Two Minds: Intuition and Analysis in the History of Economic Thought
Roger Frantz | 2004-12-15 00:00:00 | Springer | 178 | Economics
The "Two Minds" noted economist Roger Frantz explores in this landmark book are, first, the analytical mind and, second, the intuitive mind. In part one he presents the leading theories on intuition, discusses recent developments in cognitive science, and borrows from such non-economist intuitors as Albert Einstein, Jonas Salk, Henri Poincare, Ludwig von Beethoven, and Robert Louis Stevenson to explore the role of intuition in science and creativity.
In part two, Frantz considers the presumably analytic and logical nature of economics and then demonstrates the many ways in which economists from Adam Smith to Herbert Simon have relied on intuition as a fruitful mental activity.
This book provides a rich complement and alternative perspective to some of the theoretical and mathematical models that have dominated the dismal science since the late 1940s. Reviews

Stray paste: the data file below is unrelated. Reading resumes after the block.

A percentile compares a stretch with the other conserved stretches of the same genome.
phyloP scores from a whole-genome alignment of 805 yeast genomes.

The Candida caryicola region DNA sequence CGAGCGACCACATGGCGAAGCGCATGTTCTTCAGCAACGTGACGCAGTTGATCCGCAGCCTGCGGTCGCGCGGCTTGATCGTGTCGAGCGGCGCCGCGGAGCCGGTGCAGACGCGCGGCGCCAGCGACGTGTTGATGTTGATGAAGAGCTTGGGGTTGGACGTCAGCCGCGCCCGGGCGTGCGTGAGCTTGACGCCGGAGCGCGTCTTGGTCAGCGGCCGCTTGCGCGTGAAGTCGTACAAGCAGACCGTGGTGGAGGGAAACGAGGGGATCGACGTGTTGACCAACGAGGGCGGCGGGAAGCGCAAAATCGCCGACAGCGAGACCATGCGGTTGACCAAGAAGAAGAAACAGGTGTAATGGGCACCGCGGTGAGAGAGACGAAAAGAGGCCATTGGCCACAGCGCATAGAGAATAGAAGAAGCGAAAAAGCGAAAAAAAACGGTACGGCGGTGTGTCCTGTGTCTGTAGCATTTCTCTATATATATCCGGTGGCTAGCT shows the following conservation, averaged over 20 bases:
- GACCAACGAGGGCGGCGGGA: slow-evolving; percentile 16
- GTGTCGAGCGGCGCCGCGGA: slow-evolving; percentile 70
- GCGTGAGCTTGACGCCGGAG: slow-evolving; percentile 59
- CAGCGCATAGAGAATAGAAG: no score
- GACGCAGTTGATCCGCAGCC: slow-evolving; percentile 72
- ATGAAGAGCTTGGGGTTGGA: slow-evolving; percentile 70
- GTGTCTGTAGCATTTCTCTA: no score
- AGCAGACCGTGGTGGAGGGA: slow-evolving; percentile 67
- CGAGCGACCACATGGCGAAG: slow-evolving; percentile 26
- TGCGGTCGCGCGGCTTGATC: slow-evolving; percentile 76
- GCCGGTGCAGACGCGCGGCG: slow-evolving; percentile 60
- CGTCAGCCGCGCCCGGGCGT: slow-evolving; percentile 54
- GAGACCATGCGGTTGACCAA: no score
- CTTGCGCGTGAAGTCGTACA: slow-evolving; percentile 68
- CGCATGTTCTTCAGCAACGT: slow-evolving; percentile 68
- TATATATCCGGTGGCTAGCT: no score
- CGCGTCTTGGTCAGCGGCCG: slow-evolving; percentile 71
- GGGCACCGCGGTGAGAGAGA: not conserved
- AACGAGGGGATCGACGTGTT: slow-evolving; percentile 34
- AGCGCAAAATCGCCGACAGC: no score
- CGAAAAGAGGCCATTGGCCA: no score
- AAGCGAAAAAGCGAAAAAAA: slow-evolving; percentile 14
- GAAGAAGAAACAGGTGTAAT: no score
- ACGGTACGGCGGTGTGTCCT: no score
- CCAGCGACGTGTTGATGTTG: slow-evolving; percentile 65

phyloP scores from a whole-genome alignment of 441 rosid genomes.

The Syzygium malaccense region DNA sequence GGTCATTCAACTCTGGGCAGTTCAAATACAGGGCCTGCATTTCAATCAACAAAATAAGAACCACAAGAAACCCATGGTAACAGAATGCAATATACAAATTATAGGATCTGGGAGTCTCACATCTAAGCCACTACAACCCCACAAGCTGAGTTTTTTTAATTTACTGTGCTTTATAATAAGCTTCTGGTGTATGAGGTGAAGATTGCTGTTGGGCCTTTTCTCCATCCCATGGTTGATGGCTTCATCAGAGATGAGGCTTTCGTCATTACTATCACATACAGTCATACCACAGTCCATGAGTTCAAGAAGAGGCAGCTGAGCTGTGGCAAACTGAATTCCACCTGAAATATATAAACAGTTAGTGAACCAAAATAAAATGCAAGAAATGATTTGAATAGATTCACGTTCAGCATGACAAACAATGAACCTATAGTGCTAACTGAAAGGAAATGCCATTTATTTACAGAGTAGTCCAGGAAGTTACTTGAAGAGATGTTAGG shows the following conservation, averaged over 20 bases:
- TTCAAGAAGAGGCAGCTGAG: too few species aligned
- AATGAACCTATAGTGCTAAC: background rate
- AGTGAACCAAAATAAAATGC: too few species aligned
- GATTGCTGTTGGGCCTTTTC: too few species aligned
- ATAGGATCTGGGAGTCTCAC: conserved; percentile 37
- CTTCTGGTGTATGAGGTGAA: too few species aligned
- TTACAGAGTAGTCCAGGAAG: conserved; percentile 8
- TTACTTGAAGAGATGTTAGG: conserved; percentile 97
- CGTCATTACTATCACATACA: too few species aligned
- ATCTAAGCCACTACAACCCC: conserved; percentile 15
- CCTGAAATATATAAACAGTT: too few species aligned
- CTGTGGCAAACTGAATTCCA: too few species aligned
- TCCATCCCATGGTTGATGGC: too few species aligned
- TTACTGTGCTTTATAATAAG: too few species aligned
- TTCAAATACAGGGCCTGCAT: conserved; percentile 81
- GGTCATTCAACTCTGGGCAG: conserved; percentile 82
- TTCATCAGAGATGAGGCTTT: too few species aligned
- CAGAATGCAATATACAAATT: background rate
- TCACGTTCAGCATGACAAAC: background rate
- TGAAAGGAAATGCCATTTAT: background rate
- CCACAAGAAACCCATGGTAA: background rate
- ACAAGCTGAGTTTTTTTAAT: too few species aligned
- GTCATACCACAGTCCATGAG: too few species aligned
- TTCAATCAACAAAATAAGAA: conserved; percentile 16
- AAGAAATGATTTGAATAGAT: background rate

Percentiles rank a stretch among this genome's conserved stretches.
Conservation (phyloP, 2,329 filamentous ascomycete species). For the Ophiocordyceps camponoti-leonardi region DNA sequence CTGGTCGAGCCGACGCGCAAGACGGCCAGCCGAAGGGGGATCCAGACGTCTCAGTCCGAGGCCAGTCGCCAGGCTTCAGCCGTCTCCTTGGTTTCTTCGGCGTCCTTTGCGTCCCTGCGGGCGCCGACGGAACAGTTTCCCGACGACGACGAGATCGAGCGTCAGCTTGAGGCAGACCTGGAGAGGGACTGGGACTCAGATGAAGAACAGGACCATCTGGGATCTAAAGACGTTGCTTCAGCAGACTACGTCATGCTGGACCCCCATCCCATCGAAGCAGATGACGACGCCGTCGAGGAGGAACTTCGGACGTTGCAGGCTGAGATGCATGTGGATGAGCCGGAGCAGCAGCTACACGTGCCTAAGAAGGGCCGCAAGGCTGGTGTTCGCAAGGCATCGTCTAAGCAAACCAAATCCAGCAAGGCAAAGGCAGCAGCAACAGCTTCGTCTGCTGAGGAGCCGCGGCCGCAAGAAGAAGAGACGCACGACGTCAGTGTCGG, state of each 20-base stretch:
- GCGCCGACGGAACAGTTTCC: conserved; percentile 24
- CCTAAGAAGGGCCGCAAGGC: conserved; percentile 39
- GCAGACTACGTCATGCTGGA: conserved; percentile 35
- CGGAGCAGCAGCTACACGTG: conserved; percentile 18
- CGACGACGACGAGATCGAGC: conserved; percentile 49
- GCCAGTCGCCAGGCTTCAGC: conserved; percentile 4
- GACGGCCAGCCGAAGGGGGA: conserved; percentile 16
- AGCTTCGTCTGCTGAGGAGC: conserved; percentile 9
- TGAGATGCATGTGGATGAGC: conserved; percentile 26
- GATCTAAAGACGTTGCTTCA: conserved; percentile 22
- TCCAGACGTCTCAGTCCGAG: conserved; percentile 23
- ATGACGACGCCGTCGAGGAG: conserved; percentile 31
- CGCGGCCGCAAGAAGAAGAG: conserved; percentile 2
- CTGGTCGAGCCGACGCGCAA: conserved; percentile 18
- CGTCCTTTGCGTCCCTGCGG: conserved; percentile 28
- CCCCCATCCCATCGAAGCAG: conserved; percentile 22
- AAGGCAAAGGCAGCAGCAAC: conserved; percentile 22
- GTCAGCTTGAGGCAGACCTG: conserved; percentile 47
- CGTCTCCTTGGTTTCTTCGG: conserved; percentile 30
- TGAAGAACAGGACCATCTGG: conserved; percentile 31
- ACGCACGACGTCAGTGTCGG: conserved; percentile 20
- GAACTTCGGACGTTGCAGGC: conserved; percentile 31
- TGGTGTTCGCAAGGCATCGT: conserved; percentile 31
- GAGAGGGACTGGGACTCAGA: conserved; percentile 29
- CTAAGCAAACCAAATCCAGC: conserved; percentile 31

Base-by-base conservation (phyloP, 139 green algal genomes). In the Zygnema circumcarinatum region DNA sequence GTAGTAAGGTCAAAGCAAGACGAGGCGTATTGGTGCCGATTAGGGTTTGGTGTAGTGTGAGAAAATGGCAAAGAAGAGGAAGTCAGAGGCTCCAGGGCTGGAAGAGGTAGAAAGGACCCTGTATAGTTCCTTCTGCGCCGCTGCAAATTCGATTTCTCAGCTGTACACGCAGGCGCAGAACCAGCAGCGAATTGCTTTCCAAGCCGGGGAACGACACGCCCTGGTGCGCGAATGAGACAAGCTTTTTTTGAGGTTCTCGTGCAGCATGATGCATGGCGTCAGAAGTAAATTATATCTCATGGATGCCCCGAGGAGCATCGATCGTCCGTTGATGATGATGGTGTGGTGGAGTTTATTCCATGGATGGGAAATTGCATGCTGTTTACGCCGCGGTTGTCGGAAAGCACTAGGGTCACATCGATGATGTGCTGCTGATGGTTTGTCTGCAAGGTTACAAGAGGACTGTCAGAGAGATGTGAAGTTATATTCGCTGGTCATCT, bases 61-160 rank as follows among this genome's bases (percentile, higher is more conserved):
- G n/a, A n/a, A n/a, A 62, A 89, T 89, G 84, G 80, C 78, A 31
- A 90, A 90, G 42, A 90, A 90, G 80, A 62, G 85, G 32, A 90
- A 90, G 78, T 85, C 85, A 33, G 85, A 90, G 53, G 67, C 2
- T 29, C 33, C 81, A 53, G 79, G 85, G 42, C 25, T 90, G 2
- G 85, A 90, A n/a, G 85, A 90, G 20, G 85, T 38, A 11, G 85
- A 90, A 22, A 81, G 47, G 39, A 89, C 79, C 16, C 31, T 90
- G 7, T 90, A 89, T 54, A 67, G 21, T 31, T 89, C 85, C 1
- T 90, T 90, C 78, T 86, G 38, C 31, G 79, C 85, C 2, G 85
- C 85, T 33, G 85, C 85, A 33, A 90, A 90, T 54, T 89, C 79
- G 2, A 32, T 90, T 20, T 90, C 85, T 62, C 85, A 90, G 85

Frantz had the opportunity in this book to show how Adam Smith ,John Stuart Mill ,Joseph Schumpeter,John Maynard Keynes,Frank Knight and Herbert Simon(Daniel Ellsberg is overlooked)successfully integrated a clear and distinct role in decision theory,economic theory and economic thought for intuition.Unfortunately,he succeeds in a haphazard and vague manner.This is due to the fact that his discussions of intuition overlooks extremely important sources such as Daniel Ellsberg and Gary Klein.Paraphrasing Klein(Sources of Power,1998,p.31),intuition "...depends on the use of experience to recognize key patterns that indicate the dynamics of the situation...some aspects of intuition come from the ability to use experience to recognize situations and know how to handle them ".Frantz does not have a clear understanding of what intuition is.This lack of understanding appears many times,for example, on p.91 when he discusses Keynes's concept of animal spirits,which Keynes discussed in an informal manner due to his inability to explicitly integrate an optimism-pessimism index, a la Hurwicz ,into his discussions of the role of confidence that a decision maker has in his estimates of probability(Ellsberg successfully integrated such an index(alpha) into his approach along with an index(rho) to measure confidence.)Keynes's use of the term "animal spirits" is his informal way of emphasizing the importance of the degree of optimism or pessimism a decision maker has,given his confidence in his information base.Frantz ,unfortunately, conflates the state of confidence with animal spirits and conflates animal spirits with intuition.Contrary to Frantz,animal spirits do not express reasons of which we are not aware.Animal spirits has absolutely nothing to due with reasoning.It is an emotion that may have feedback effects on conclusions reached primarily by reasoning based on the most complete information base a decision maker can construct plus past experience(intuition).Frantz is correct that animal spirits played a major role in and was a major determinant of new investment in Keynes's theory of investment(chapters 11 and 12 of the General theory plus the two page extension on pp.239-241 in chpter 17).However,animal spirits deals with the optimism and pessimism of decision makers and has nothing to do with confidence,intuition,or reasoning.Download this book!Free Ebooks Download